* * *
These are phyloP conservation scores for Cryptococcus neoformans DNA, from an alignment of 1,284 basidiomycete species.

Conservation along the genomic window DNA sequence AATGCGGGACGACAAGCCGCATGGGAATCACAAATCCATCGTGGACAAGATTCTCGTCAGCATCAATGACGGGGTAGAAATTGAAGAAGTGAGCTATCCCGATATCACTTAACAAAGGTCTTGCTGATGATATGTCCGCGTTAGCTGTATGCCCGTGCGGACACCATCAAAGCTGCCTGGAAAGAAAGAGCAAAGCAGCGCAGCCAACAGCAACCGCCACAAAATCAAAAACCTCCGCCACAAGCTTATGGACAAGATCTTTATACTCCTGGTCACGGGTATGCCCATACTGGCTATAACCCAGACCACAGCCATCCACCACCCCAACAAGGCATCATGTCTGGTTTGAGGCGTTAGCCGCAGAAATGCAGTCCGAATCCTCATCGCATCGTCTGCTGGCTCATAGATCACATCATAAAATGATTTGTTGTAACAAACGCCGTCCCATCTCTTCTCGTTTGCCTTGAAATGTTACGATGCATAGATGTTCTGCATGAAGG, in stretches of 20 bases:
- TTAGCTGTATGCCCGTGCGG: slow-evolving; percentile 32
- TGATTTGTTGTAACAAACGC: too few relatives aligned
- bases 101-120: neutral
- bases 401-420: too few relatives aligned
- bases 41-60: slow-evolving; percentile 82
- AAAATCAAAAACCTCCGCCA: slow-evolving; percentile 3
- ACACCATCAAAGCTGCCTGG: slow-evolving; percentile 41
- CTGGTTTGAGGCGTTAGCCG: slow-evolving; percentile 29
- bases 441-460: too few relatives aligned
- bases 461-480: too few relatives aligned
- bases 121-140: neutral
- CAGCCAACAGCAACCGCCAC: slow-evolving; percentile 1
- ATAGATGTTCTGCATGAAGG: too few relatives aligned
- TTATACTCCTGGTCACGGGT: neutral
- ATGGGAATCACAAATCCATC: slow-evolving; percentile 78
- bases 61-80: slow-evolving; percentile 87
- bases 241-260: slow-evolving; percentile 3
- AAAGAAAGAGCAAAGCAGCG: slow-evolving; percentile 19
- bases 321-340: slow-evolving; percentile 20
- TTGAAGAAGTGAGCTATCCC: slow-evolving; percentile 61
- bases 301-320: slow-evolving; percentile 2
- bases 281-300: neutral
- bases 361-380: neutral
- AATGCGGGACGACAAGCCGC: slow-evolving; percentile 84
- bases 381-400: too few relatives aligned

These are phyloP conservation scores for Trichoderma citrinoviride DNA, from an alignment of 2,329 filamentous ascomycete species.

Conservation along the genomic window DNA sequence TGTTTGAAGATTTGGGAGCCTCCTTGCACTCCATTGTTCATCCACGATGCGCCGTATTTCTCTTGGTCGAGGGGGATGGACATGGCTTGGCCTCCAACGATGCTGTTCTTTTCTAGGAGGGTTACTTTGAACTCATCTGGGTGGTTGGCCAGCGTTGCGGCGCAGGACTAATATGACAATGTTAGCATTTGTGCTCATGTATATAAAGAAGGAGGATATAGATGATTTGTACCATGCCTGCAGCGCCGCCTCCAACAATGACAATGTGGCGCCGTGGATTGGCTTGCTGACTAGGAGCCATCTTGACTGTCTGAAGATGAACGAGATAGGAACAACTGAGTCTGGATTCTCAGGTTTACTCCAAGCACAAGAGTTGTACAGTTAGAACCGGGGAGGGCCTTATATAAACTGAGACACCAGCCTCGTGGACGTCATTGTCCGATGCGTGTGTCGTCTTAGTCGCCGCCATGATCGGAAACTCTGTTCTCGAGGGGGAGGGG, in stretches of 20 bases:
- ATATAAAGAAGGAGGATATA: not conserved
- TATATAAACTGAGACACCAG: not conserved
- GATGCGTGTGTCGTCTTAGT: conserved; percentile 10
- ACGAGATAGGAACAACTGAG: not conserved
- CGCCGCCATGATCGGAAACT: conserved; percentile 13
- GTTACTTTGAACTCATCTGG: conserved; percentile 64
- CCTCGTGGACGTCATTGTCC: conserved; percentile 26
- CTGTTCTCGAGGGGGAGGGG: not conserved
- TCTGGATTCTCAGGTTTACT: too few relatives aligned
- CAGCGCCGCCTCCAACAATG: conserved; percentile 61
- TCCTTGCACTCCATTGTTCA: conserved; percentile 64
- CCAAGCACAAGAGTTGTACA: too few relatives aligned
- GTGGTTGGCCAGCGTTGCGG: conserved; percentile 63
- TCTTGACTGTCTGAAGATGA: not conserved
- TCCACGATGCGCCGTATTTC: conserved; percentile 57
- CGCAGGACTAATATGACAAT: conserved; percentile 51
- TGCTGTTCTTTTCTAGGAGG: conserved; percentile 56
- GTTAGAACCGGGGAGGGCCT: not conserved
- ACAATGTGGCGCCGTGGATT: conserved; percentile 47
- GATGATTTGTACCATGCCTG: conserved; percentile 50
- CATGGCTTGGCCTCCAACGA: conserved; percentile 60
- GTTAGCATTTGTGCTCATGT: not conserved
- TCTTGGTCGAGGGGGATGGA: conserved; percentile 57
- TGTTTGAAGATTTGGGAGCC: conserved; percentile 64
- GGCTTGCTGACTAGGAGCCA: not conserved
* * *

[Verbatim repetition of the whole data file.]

These are phyloP conservation scores for Cryptococcus neoformans DNA, from an alignment of 1,284 basidiomycete species.

Conservation along the genomic window DNA sequence AATGCGGGACGACAAGCCGCATGGGAATCACAAATCCATCGTGGACAAGATTCTCGTCAGCATCAATGACGGGGTAGAAATTGAAGAAGTGAGCTATCCCGATATCACTTAACAAAGGTCTTGCTGATGATATGTCCGCGTTAGCTGTATGCCCGTGCGGACACCATCAAAGCTGCCTGGAAAGAAAGAGCAAAGCAGCGCAGCCAACAGCAACCGCCACAAAATCAAAAACCTCCGCCACAAGCTTATGGACAAGATCTTTATACTCCTGGTCACGGGTATGCCCATACTGGCTATAACCCAGACCACAGCCATCCACCACCCCAACAAGGCATCATGTCTGGTTTGAGGCGTTAGCCGCAGAAATGCAGTCCGAATCCTCATCGCATCGTCTGCTGGCTCATAGATCACATCATAAAATGATTTGTTGTAACAAACGCCGTCCCATCTCTTCTCGTTTGCCTTGAAATGTTACGATGCATAGATGTTCTGCATGAAGG, in stretches of 20 bases:
- TTAGCTGTATGCCCGTGCGG: slow-evolving; percentile 32
- TGATTTGTTGTAACAAACGC: too few relatives aligned
- bases 101-120: neutral
- bases 401-420: too few relatives aligned
- bases 41-60: slow-evolving; percentile 82
- AAAATCAAAAACCTCCGCCA: slow-evolving; percentile 3
- ACACCATCAAAGCTGCCTGG: slow-evolving; percentile 41
- CTGGTTTGAGGCGTTAGCCG: slow-evolving; percentile 29
- bases 441-460: too few relatives aligned
- bases 461-480: too few relatives aligned
- bases 121-140: neutral
- CAGCCAACAGCAACCGCCAC: slow-evolving; percentile 1
- ATAGATGTTCTGCATGAAGG: too few relatives aligned
- TTATACTCCTGGTCACGGGT: neutral
- ATGGGAATCACAAATCCATC: slow-evolving; percentile 78
- bases 61-80: slow-evolving; percentile 87
- bases 241-260: slow-evolving; percentile 3
- AAAGAAAGAGCAAAGCAGCG: slow-evolving; percentile 19
- bases 321-340: slow-evolving; percentile 20
- TTGAAGAAGTGAGCTATCCC: slow-evolving; percentile 61
- bases 301-320: slow-evolving; percentile 2
- bases 281-300: neutral
- bases 361-380: neutral
- AATGCGGGACGACAAGCCGC: slow-evolving; percentile 84
- bases 381-400: too few relatives aligned

These are phyloP conservation scores for Trichoderma citrinoviride DNA, from an alignment of 2,329 filamentous ascomycete species.

Conservation along the genomic window DNA sequence TGTTTGAAGATTTGGGAGCCTCCTTGCACTCCATTGTTCATCCACGATGCGCCGTATTTCTCTTGGTCGAGGGGGATGGACATGGCTTGGCCTCCAACGATGCTGTTCTTTTCTAGGAGGGTTACTTTGAACTCATCTGGGTGGTTGGCCAGCGTTGCGGCGCAGGACTAATATGACAATGTTAGCATTTGTGCTCATGTATATAAAGAAGGAGGATATAGATGATTTGTACCATGCCTGCAGCGCCGCCTCCAACAATGACAATGTGGCGCCGTGGATTGGCTTGCTGACTAGGAGCCATCTTGACTGTCTGAAGATGAACGAGATAGGAACAACTGAGTCTGGATTCTCAGGTTTACTCCAAGCACAAGAGTTGTACAGTTAGAACCGGGGAGGGCCTTATATAAACTGAGACACCAGCCTCGTGGACGTCATTGTCCGATGCGTGTGTCGTCTTAGTCGCCGCCATGATCGGAAACTCTGTTCTCGAGGGGGAGGGG, in stretches of 20 bases:
- ATATAAAGAAGGAGGATATA: not conserved
- TATATAAACTGAGACACCAG: not conserved
- GATGCGTGTGTCGTCTTAGT: conserved; percentile 10
- ACGAGATAGGAACAACTGAG: not conserved
- CGCCGCCATGATCGGAAACT: conserved; percentile 13
- GTTACTTTGAACTCATCTGG: conserved; percentile 64
- CCTCGTGGACGTCATTGTCC: conserved; percentile 26
- CTGTTCTCGAGGGGGAGGGG: not conserved
- TCTGGATTCTCAGGTTTACT: too few relatives aligned
- CAGCGCCGCCTCCAACAATG: conserved; percentile 61
- TCCTTGCACTCCATTGTTCA: conserved; percentile 64
- CCAAGCACAAGAGTTGTACA: too few relatives aligned
- GTGGTTGGCCAGCGTTGCGG: conserved; percentile 63
- TCTTGACTGTCTGAAGATGA: not conserved
- TCCACGATGCGCCGTATTTC: conserved; percentile 57
- CGCAGGACTAATATGACAAT: conserved; percentile 51
- TGCTGTTCTTTTCTAGGAGG: conserved; percentile 56
- GTTAGAACCGGGGAGGGCCT: not conserved
- ACAATGTGGCGCCGTGGATT: conserved; percentile 47
- GATGATTTGTACCATGCCTG: conserved; percentile 50
- CATGGCTTGGCCTCCAACGA: conserved; percentile 60
- GTTAGCATTTGTGCTCATGT: not conserved
- TCTTGGTCGAGGGGGATGGA: conserved; percentile 57
- TGTTTGAAGATTTGGGAGCC: conserved; percentile 64
- GGCTTGCTGACTAGGAGCCA: not conserved